The Sakıp Sabancı Center for Turkish Studies is excited to host Christine Philliou (Professor of History, UC-Berkeley) for a lecture on "Quiet Revolutions and the Ends of the Ottoman Empire."
The Constitutional Revolution of 1908 is the most famous revolution in Ottoman history. Scholars generally consider that revolution either as an "internal" affair in the context of Turkish nation-state formation (before there was such a things as a Turkish nation-state); or as a turning point in the doomed history of ecumenicity and interconfessional relations in the framework of Ottoman sovereignty. Rarely do historians discuss both in the same framework. When we merge these two frames, we see different actors and ideas.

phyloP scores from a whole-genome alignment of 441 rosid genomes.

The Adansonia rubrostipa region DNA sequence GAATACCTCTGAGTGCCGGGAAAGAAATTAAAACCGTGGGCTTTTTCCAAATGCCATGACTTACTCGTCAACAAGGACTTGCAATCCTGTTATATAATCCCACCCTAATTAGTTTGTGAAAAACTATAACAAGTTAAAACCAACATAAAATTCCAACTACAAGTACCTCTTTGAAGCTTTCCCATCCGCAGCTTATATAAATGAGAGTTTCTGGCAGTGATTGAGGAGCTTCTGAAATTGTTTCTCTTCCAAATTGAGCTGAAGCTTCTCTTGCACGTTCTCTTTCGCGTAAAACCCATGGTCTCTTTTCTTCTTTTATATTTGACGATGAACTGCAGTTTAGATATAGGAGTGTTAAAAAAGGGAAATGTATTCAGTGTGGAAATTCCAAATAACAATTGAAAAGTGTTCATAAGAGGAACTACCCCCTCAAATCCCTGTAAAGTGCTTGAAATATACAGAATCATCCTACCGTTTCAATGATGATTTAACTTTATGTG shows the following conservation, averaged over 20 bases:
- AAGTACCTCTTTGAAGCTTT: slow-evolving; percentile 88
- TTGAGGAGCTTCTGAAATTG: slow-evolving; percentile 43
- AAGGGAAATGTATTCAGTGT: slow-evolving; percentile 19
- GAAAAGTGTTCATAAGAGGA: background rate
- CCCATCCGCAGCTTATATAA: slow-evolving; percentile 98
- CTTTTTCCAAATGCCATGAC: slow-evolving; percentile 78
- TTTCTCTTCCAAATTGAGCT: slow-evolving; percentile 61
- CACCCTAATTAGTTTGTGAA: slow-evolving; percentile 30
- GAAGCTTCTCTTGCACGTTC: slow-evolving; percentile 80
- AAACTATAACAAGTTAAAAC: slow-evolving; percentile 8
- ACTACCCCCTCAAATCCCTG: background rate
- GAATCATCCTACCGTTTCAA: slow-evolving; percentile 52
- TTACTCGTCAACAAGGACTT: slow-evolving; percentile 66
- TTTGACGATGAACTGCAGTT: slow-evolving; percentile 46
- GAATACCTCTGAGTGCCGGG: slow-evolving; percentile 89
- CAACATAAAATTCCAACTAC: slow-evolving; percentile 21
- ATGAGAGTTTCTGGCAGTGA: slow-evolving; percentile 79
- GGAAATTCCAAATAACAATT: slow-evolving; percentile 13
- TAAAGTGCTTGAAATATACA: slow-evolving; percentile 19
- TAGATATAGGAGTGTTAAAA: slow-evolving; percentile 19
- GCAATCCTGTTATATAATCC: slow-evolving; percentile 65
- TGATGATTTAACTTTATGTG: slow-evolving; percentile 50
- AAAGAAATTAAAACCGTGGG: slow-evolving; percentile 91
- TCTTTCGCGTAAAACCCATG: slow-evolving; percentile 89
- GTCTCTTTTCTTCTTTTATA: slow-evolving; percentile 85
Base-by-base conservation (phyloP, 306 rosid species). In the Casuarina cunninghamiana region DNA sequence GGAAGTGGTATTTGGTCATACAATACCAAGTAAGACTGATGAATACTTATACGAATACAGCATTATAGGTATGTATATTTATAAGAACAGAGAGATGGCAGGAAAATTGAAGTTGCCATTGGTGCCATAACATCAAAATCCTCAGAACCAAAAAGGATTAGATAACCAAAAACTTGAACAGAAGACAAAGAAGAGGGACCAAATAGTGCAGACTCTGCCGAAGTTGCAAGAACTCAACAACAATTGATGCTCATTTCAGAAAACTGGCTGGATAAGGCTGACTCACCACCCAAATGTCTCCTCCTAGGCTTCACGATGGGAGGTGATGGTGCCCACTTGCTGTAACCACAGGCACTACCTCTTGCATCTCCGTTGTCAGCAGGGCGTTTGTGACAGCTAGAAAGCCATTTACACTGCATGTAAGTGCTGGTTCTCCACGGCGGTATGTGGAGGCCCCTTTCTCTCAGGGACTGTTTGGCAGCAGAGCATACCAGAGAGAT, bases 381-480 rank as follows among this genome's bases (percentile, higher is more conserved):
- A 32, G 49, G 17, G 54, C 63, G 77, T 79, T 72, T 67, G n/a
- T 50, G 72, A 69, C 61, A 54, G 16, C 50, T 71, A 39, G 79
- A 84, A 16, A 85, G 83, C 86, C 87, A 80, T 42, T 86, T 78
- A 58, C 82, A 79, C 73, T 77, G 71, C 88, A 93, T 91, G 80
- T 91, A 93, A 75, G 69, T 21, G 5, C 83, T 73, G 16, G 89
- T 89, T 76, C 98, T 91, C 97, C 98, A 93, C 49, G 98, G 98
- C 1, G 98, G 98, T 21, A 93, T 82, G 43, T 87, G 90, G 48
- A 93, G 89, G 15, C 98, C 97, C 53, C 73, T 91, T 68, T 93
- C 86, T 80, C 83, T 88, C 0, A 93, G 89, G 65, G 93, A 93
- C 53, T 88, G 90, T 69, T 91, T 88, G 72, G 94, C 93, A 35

What happened between 1908 and 1923? And what did these historical events/facts mean to an array of actors who were invested in the Ottoman governing apparatus? I will discuss a few of the "quiet revolutions` that were going on underneath the noisier Constitutional Revolution, and histories that were written at the time to make sense of these revolutions, both quiet and noisy.
To register for this in-person event, please use the Google form HERE.